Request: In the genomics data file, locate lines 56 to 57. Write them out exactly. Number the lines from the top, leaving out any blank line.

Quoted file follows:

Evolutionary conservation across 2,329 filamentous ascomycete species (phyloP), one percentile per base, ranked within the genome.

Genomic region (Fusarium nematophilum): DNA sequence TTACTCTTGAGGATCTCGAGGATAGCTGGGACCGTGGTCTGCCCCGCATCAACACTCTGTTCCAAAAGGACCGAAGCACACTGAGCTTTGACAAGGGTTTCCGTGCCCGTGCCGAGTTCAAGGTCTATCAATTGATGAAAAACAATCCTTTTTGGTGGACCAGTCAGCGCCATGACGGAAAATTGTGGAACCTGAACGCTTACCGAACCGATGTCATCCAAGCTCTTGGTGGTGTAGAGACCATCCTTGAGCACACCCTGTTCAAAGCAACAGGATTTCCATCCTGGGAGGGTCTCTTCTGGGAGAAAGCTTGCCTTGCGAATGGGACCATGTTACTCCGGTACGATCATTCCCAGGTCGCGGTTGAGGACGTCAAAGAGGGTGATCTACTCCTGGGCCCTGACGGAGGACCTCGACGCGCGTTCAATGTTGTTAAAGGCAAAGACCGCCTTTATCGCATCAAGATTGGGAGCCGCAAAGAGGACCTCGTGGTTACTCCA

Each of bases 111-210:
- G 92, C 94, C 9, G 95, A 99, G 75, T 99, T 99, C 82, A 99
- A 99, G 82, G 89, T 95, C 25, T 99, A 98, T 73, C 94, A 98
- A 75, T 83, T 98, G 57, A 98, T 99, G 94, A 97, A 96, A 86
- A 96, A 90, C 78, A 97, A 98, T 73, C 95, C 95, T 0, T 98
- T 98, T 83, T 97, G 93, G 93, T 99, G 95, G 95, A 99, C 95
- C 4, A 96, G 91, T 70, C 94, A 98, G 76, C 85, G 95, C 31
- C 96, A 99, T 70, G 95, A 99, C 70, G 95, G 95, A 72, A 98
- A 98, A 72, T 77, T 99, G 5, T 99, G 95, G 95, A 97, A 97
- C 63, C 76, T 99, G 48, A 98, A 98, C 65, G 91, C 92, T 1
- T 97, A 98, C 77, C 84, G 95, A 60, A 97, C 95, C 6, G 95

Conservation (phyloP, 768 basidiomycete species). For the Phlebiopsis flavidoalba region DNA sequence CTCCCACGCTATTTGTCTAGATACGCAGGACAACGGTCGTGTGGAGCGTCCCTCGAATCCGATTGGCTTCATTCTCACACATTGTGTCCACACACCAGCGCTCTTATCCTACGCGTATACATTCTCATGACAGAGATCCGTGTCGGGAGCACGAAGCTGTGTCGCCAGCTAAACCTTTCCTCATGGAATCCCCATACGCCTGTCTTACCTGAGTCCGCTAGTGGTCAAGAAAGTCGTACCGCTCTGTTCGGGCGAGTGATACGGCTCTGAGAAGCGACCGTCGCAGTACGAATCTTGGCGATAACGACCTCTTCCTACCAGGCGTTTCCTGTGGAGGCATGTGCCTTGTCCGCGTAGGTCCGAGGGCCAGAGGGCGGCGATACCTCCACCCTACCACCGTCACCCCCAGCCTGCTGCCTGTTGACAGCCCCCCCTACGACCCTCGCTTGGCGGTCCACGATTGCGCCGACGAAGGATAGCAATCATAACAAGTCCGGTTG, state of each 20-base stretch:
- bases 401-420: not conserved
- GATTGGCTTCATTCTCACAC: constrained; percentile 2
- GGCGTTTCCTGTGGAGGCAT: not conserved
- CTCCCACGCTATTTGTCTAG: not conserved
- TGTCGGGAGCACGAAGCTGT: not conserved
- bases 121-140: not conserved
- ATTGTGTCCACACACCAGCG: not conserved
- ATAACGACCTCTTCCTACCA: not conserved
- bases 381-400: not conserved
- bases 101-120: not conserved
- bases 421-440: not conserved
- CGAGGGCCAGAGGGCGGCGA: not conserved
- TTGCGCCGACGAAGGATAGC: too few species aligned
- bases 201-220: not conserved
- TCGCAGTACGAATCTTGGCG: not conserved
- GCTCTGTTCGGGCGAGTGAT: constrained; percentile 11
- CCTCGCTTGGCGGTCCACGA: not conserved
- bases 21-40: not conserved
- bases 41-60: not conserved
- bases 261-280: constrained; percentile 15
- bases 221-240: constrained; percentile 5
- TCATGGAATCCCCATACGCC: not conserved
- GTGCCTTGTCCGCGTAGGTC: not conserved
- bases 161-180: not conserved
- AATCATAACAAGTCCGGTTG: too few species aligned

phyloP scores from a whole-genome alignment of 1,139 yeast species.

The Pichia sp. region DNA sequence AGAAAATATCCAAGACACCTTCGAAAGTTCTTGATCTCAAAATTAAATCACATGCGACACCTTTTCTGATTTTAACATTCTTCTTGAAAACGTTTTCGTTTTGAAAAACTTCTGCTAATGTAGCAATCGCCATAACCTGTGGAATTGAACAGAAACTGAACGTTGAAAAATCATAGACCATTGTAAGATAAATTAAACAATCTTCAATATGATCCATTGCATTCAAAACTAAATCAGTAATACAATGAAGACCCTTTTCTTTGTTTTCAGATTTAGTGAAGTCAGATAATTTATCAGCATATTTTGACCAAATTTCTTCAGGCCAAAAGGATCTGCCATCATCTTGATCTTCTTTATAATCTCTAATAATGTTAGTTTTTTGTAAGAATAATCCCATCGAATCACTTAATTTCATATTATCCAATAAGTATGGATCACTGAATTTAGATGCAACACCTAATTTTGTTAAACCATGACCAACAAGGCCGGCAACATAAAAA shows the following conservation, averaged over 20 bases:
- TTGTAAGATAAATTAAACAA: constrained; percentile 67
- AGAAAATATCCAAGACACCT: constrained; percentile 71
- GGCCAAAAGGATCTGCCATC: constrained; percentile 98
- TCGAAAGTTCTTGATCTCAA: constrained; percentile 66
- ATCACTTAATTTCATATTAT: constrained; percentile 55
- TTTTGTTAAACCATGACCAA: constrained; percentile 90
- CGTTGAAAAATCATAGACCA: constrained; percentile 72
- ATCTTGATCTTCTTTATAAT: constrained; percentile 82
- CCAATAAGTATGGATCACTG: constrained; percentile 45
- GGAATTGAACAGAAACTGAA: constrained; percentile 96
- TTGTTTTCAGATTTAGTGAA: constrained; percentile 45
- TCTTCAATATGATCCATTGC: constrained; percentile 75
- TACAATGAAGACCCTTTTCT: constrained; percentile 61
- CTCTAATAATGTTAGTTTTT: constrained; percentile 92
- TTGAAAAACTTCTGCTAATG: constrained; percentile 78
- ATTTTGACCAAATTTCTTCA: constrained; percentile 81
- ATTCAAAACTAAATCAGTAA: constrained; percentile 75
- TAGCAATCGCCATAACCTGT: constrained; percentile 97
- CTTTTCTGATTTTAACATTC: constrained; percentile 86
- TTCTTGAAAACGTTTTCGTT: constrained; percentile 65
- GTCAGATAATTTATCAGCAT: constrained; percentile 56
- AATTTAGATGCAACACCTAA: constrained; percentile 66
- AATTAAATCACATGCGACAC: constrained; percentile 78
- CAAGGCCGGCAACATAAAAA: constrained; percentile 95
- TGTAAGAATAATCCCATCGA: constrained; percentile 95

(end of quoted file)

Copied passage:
- TTGAAAAACTTCTGCTAATG: constrained; percentile 78
- ATTTTGACCAAATTTCTTCA: constrained; percentile 81